MIAMI (CBSMiami) – One year ago a crazed young man burst into Sandy Hook Elementary School in Newtown Connecticut, fatally shooting 20 students and six staff members before killing himself as police moved in.

The massacre brought Miami-Dade schools and others to ramp up anti-terror efforts.

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“We’ve re-energized that.  I’ve made sure that officers have got training,” said Miami Dade Schools Police Chief Ian Moffett Friday, the day before the one year anniversary of the Sandy Hook bloodbath.  “We’ve sent them to schools resource officers training, and the recent active shooter training that the feds are pushing out.”

Since Sandy Hook Miami-Dade has budgeted 40 new school officers, and reviewed detailed blueprints of every school with every major police agency.  Knowing the layout of a school will assist arriving officers in locating the shooter or shooters.

School district police continue to hold practice drills with other law enforcement organizations where officers quickly enter a school and hunt down the threat.  That speed is of the essence is a lesson learned painfully from the Columbine High School massacre in Colorado in 1999.  In that case police waited for back up help to amass, and the delay cost lives.

At Miami-Dade’s Law Enforcement Officers’ Memorial High, a magnet school students are learning a variety of criminal justice and police procedures, including how to coordinate help at a school or other mass shooting scene when the call comes.

“We are now the second school in the state that is offering a 911 telecommunications program,” said Principal Christopher Shinn.  “Our students do get certified in 911 dispatch.”

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Using a high tech system, teachers in the school can hit a panic button alerting police from any computer in the building or with strategically placed foot pads.  There is a computer in every room.

“This is a reassuring system,” said teacher Dwight Stevens.  “The students love it, the teachers love it.”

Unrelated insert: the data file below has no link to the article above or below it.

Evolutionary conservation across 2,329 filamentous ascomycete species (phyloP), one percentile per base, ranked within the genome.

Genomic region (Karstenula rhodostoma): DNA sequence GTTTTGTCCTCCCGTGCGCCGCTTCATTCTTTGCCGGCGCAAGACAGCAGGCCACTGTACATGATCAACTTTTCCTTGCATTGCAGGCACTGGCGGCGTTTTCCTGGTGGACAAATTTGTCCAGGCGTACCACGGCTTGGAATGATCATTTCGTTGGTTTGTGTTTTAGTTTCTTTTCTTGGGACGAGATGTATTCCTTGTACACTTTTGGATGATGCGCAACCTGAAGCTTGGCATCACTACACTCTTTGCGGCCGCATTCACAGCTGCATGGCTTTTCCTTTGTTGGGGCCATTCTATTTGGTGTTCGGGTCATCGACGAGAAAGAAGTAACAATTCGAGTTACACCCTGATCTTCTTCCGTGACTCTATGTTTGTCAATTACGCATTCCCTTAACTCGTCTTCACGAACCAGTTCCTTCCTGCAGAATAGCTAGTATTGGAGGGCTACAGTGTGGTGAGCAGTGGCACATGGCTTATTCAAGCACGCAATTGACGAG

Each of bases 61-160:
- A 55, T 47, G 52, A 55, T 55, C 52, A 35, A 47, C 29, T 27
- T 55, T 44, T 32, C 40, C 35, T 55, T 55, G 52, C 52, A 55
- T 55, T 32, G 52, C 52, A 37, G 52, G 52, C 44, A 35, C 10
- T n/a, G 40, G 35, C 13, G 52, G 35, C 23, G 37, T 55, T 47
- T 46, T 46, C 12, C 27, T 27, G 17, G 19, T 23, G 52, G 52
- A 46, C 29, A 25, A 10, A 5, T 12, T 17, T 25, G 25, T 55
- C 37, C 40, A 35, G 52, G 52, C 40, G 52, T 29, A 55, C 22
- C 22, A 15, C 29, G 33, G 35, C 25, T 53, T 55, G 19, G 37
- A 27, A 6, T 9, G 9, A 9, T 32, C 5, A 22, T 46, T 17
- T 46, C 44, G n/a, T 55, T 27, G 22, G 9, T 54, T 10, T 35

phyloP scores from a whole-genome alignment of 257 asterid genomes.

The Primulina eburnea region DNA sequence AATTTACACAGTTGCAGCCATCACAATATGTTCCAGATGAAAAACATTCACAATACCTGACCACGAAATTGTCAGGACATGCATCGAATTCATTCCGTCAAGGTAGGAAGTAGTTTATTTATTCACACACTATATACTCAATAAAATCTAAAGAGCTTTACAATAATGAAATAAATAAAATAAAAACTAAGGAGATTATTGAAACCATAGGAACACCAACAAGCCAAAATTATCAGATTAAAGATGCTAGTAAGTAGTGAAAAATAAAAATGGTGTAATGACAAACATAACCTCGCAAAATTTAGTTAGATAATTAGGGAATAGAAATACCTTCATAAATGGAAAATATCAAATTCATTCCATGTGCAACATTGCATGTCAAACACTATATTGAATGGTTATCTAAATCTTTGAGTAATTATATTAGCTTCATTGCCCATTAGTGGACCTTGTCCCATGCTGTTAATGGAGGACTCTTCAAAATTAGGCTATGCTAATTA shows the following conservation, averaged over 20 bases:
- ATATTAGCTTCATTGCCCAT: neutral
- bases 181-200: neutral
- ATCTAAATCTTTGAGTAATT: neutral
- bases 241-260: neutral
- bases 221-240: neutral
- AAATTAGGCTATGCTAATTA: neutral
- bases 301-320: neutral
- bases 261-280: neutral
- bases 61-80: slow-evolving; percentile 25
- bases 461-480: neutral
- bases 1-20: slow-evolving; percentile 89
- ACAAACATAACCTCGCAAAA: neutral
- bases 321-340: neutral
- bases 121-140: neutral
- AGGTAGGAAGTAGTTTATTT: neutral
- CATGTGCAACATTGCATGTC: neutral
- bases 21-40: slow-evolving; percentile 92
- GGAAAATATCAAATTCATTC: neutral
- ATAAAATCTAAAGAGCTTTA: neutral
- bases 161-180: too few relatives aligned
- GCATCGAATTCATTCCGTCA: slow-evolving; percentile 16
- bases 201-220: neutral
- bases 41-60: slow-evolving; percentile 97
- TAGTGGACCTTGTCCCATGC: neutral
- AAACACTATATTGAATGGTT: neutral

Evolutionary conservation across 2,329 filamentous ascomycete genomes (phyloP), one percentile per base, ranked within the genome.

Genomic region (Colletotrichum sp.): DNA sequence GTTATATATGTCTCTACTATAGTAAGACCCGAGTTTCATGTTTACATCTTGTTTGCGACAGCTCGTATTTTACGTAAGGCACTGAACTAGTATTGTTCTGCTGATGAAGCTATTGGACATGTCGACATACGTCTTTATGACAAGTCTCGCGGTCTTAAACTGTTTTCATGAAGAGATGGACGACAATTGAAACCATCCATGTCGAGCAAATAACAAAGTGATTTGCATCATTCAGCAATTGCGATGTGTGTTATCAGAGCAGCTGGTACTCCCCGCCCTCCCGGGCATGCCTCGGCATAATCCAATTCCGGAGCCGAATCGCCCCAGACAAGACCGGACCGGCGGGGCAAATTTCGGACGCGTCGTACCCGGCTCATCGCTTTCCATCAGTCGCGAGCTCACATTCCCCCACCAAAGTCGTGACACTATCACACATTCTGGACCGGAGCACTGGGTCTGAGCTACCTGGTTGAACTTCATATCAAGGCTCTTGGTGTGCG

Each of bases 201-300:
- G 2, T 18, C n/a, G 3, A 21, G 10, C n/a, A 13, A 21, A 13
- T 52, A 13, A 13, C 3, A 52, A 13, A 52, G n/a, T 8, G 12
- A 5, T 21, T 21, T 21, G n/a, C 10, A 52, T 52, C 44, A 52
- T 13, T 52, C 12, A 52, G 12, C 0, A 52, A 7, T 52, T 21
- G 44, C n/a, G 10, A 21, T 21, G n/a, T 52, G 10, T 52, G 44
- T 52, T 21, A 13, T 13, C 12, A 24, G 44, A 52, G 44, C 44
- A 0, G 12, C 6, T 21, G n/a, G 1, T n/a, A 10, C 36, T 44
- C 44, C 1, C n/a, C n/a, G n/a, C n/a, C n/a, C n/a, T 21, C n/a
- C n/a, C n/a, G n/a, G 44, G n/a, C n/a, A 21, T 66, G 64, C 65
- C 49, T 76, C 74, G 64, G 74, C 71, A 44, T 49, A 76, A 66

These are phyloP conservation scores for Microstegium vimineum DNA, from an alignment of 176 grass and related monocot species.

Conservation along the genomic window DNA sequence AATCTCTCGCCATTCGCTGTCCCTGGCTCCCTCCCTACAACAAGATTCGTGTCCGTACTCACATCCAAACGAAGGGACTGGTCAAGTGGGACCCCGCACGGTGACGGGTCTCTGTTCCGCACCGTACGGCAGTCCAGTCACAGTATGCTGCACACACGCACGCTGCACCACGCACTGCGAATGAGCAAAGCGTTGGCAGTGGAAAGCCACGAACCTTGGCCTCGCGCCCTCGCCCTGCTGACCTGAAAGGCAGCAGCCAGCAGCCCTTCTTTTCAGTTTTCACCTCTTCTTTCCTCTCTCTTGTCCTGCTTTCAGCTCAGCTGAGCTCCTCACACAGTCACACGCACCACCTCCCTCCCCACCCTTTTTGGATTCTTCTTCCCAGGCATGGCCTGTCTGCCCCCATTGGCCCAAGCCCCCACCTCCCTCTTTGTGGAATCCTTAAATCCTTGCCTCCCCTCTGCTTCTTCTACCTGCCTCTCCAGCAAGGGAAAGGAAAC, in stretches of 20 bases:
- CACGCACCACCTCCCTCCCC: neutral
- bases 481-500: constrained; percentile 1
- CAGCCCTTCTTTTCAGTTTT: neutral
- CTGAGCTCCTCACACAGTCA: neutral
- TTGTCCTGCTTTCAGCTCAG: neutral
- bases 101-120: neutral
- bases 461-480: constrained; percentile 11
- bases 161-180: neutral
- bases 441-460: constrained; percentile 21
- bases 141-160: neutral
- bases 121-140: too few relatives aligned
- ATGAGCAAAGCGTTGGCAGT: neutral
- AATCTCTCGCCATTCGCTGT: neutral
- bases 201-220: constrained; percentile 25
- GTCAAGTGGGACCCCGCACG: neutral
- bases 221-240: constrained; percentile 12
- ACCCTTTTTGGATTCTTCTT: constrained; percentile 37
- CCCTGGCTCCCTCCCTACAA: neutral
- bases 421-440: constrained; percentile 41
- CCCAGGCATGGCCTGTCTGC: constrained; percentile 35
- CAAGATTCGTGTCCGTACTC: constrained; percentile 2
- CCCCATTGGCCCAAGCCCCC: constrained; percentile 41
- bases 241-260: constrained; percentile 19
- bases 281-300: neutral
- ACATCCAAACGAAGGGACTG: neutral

Schools have, unfortunately, evolved to a place where they have more to worry about than madmen with guns invading their space.  At Coral Gables High in 2009, a student stabbed a classmate to death over what he thought was a nasty look.  At Barbara Goleman High in 2012, security video caught one kid stabbing another in what turned out to be a case of self defense.  Police concluded the student who pulled a small pocket knife was fending off a hulking bully.

Chief Moffett says his department works closely with school “trust counselors” in identifying bullying issues and students who might have emotional or psychological problems that could lead to violence.

“Regarding bullying, when it transpires, we do home visits.  We talk to the kids, we talk to the parents,” Moffett said.  “We want to make sure we have a safe learning environment and that effort extends beyond the school.”

The issue of school safety may have peaked when South Pointe Elementary on Miami Beach entered a nationwide contest to win a grant for $200,000 worth of security enhancements at the school.  Voting in the competition ends Friday.  Votes can be cast for the Miami Beach school by texting “South Pointe Elementary School” to 99222.

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The sad lesson of Columbine, Sandy Hook and South Pointe:  A cloak of innocence that once enshrouded our schools has been removed.